Healing Cyprus’ divide: Scientists work to find and bury the missing on both sidesBy Menelaos Hadjicostis, AP
Sunday, March 28, 2010
In Cyprus, a bold bid to bury ghosts of conflict
SOTIRA, Cyprus — The bones of Pvt. Christofis Anastasi lay in a small coffin in the back of an army jeep. His aged mother sobbed. His father, white-haired and clothed in black, gazed at the coffin and spoke in a whisper.
“I’ve waited 36 years to bury you,” he said.
Yet, mournful though it was, the tableau that unfolded in this village in Cyprus on a hazy Sunday in early March represented a glimmer of hope on a Mediterranean island that was cut in half in a 1974 coup and war and remains incapable of reuniting itself.
The man being buried was 20 when he was killed in action with Greek Cypriot forces on the first day of the Turkish invasion. His father, Panayiotis Anastasi, is now 82; his mother, Stavrini, is 80, and they might never have gotten to bury Christofis but for an unusual partnership of forensic experts drawn from the island’s Greek and Turkish communities.
These 40 mostly young men and women are digging up and identifying islanders on both sides of the divide — soldiers and civilians who vanished decades ago in violence whose memory still haunts Cyprus and makes intercommunal cooperation a rarity.
The missing, about 2,000 in all, are from both communities, Greek and Turkish. Most vanished in 1974, a tumultuous year in which supporters of union with Greece staged a coup and Turkish forces invaded the north of Cyprus in response, resulting in lasting division of the island.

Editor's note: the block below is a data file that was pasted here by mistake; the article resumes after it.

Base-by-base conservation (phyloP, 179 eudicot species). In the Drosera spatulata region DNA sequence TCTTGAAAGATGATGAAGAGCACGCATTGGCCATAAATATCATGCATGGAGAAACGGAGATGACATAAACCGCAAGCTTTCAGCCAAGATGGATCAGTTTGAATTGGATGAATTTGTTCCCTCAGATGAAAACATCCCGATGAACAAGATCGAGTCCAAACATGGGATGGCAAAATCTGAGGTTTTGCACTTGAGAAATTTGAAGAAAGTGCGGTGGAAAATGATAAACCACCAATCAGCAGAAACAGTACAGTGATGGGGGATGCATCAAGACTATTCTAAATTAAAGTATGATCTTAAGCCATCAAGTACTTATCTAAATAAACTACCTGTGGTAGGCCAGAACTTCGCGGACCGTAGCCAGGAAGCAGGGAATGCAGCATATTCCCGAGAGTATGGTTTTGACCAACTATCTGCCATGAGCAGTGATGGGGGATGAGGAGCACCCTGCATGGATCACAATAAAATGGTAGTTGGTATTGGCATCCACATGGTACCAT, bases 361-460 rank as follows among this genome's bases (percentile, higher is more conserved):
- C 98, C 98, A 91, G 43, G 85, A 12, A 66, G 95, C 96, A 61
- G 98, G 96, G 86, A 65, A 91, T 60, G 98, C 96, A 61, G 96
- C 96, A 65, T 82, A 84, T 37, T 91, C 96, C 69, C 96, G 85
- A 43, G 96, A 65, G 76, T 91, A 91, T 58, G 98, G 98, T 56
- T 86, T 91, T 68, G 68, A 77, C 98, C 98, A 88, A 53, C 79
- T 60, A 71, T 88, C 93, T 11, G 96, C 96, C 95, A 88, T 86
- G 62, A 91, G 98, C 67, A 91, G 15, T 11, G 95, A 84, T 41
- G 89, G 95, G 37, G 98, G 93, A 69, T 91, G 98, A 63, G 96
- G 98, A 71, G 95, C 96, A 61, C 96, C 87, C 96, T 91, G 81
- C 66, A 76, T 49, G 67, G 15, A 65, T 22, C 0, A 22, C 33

Then, in 2003, came a thaw. The two sides opened gates in the U.N. buffer zone dividing the island, allowing thousands from each side to visit the other. Three years later, the committee was able to start working in earnest, its staff moving freely across the divide.
Some 1,500 Greek Cypriots vanished in 1974. About 500 Turkish Cypriots also are missing, some in the war, some in intercommunal violence in the 1960s.
Highly praised by the Argentine experts who helped train it, the committee’s searchers have recovered 630 sets of remains, have returned those of 217 individuals to their families, and are still working to identify the rest while doggedly looking for more.
“We don’t care if we’re looking for Greek Cypriots or Turkish Cypriots. For us, it’s the same,” said anthropologist Andri Palla, a 29-year-old Greek Cypriot as she stood in muddy field said to be a mass grave on the Turkish Cypriot side of Nicosia, the main city.
“Families say ‘thank you’ to us. For that, we feel good,” said Evren Korkmaz, her 27-year-old Turkish Cypriot colleague.
While the latest round of talks between Greek and Turkish Cypriot leaders has made little progress in 19 months, they clearly recognize the importance of keeping the painful issue free of politics that had encumbered the committee’s work in the past.
Both sides fund the committe’s work, along foreign donors including Turkey, Greece, Britain, the European Union and the U.S.
“There is political backing from both sides and we’re getting that cooperation,” says Christophe Girod, the U.N.’s representative on the committee.
Political progress is urgently needed, says Hugh Pope, an analyst with the International Crisis Group think tank, and the bigger picture explains why.
The dispute over the little island of 1 million people feeds historical distrust between two powerful neighbors and breeds anomalies. Cyprus belongs to the 27-nation European Union, as does Greece, but only the Greek side of the island enjoys the benefits of EU membership. At the same time, Greece and Turkey both belong to NATO.